“Like all other Islamists and even many secular nationalists for that matter, the Muslim Brotherhood has been vehemently opposed to Egypt’s peace with Israel, only reluctantly growing to accept it out of sheer pragmatic self-interest.
Without that, it would have been near impossible for the ruling military generals to have allowed them anywhere near the seat of government.
It is also known that they have reassured the Americans - who brokered the Camp David Accords between Israel and Egypt more than 30 years ago - that they would abide by the deal.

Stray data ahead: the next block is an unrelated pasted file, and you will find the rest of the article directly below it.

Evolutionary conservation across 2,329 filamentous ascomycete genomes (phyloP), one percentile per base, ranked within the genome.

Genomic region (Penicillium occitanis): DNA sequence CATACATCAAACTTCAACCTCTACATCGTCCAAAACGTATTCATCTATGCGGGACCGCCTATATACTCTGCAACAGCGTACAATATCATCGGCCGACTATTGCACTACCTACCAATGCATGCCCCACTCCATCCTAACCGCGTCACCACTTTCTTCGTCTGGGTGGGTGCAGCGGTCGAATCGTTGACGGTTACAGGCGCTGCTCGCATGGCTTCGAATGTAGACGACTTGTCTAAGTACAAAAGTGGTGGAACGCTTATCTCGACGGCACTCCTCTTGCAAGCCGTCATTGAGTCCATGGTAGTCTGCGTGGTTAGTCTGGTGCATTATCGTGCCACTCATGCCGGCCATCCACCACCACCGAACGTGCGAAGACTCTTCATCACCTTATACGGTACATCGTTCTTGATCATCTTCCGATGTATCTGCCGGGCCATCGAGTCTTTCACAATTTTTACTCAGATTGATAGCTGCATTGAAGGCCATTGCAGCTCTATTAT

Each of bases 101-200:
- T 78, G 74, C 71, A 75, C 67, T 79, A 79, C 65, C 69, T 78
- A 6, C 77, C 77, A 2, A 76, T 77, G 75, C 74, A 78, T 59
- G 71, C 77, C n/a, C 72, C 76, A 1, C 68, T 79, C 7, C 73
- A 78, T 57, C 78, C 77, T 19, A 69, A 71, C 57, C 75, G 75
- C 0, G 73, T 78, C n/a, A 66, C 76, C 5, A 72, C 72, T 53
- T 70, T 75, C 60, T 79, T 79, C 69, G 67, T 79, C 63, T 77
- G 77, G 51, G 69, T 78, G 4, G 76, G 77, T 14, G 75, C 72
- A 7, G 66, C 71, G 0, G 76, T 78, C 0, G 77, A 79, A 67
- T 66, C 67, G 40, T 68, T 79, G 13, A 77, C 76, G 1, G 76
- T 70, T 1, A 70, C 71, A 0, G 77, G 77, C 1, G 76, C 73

However, an Islamist Egypt - if that ever becomes a full blown reality - will most likely avoid upsetting the Gulf rulers.
So, the four main areas that formed the cornerstone of Egypt’s relations with the outside world during the Mubarak years - strong ties with the West and the conservative Gulf monarchs, peace with Israel (albeit a cold one), and containing Iran’s regional ambitions - are set to remain unchanged for the near future at least.
Here, Mr Mursi and his new government will most likely push for a change and even possibly explicit support of the rebels, especially given that such a policy would not put Egypt on a collision course with either the West nor with Gulf monarchs, who openly support the insurgency against the Assad rule.”